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Moin - TCM breaks ground


TCM breaks ground

Costa Rica’s environmental protection agency (SETENA) approved APM Terminals’ “Environmental and Social Impact Assessment” (EsIA), an initial 18-month study by dozens of foreign engineers and professionals producing over 2000 pages of documentation, and a few days later the National Concession Commission issued the “Construction Start Order” clearing the way for the new Container Terminal of Moin. The construction started on January 19th, 2015, operation inauguration is scheduled for early 2018.

In 2011 APM Terminals won the public bid and signed a 33-year concession contract with the Costa Rican government to finance, design, construct, operate and maintain the TCM, which is part of the Caribbean port authority JAPDEVA’s master plan to modernize the Limon /Moin port complex.

The EsIA was a major project milestone accomplishment in that the TCM was locally classified as the largest single private infrastructure investment to date, thus APM Terminals not only had to conduct an exhaustive and credible study but also win an 86% (and growing) public approval underscoring the benefits of boosting the country’s international competitiveness, providing international investor confidence, and stimulating broad socio-economic development in the Caribbean region of the country.

First phase

Operations of the first phase, scheduled to begin early 2018, calls for the access channel and turning basin to be dredged to 16.0 meters, construction of a 1.5 km breakwater with a 40 hectare container yard, 650 meters of quay and two berths equipped with six post panamax cranes.

On completion of the final phase, TCM will have an area of 80 hectares with 1,500 meters of quay, five berths, a 2.2 km breakwater and an access channel with a depth of 18.0 meters.

TCM will be a world class gateway terminal efficiently servicing fully cellular vessels of up to the new Panamax with 13,500 TEUs. As it is, Costa Rica is currently the world’s largest exporter of pineapples and the fourth-largest exporter of bananas. Sugar and coffee are also key export products, while high technology is a trade component of growing importance.


The TCM project represents an overall investment of around US$ $1 billion.

Captain Paul J. Gallie, managing director of APM Terminals Costa Rica, said: “APM Terminals is well aware of Costa Rica´s dedication to environmental protection; and, consistent with our own corporate sustainability standards, we have complied with or exceeded all environmental requirements, mindful of the local community in Limon and the people of Costa Rica.”

The ESIA was completed by Centro Científico Tropical (CCT), a pioneer nature conservation group with a track record of over 50 years of study, research and conservation of natural resources in Costa Rica and throughout Latin America.

The Environmental License was issued in December and is valid for the life of the project. The Construction Start Order – issued at the same time by the National Concession Council – states that construction must commence within 30 days of 19 January 2015. The first steps in the construction phase will be the new breakwater. This will be followed by the dredging work.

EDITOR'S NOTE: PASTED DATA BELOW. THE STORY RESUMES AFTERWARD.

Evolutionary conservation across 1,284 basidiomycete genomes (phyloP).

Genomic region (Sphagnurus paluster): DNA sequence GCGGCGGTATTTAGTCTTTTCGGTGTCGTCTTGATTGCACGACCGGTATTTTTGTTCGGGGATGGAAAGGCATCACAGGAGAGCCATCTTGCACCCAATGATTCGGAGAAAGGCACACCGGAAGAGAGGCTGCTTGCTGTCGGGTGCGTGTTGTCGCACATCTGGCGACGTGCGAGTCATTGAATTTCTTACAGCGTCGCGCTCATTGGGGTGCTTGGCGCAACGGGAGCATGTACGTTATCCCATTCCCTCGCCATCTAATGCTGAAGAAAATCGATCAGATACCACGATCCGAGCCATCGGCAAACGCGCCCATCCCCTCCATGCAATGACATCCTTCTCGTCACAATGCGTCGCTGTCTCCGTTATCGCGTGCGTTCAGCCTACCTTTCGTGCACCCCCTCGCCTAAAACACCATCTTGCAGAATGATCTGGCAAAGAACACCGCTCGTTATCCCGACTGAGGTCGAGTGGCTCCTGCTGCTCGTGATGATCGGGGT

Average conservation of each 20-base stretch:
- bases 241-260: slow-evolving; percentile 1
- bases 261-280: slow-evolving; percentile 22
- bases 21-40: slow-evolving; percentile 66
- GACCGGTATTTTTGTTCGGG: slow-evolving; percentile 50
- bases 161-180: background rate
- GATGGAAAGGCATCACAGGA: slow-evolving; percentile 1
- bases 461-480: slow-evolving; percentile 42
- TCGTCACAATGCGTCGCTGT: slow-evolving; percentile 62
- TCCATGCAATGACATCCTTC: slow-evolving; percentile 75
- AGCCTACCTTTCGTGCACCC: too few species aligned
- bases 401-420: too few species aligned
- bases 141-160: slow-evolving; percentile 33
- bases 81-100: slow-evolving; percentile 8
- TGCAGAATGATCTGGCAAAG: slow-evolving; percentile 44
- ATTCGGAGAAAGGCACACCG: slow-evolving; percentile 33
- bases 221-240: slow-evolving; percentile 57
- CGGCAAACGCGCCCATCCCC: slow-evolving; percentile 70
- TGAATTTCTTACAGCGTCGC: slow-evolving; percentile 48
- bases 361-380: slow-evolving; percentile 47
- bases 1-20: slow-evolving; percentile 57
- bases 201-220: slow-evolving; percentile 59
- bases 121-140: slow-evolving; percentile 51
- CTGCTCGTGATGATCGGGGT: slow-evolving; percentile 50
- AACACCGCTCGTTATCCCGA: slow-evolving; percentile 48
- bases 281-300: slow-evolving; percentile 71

The Puerto Limón/Moín port complex is already the largest in Costa Rica, handling 1.05 million teu. The current facilities in Puerto Limón are limited to vessels of up to 2,500 teu capacity. The new deepwater TCM will increase the port’s annual throughput capacity by 1.3 million teu at opening, with a potential to achieve 2.7 million teu. APM Terminals Moin is designed for fully cellular containerships under JAPDEVA’s master plan. Containers carried on conventional ships will continue to be handled at JAPDEVA’s existing Moin facility.

Investing in the future

Costa Rica´s extraordinary success in the past 25 years has gained it worldwide recognition as a must–visit vacation spot and an economic wonder with a consistent three to six per cent GDP annual growth, even during the global 2008-2009 downturn, writes Rogelio Douglas, TCM’s manager, communications and PR.

While the country has successfully attracted over 300 foreign business operations during this period, the infrastructure has not kept up to par with the economic growth. There lies a pool of attractive near-term to medium–term PPP and DPI opportunities in relation to modernizing the nation’s rail, road and port infrastructure.

APM Terminals has committed US$ 1.3 billion plus of investment in financing, design, construction, operation and maintenance of the Moin Container Port. Complemented by planned modernization of a cruise terminal with a marina, two four-lane highways connecting the industrial central valley and northern farmlands to the ports and a new international airport, the Caribbean Coast is positioning itself as a modern multimodal logistics hub for the country.

In August 2014 the recently elected government of Luis Guillermo Solis, together with a dozen corporations, sponsored an international investor conference on the coast. Fifty or so executives were expected to attend, but in fact the event drew some 200 participants from Panama, Honduras, Mexico and the USA. These potential investors were interested in hotels and ecotourism, industrial and free zone parks, commercial office space and shopping centers as well as residential housing.

The government has a 2015 goal of 60,000 new jobs and a four per cent GDP growth. And the Caribbean Coast logistics hub region is poised to contribute the lion’s share of that growth.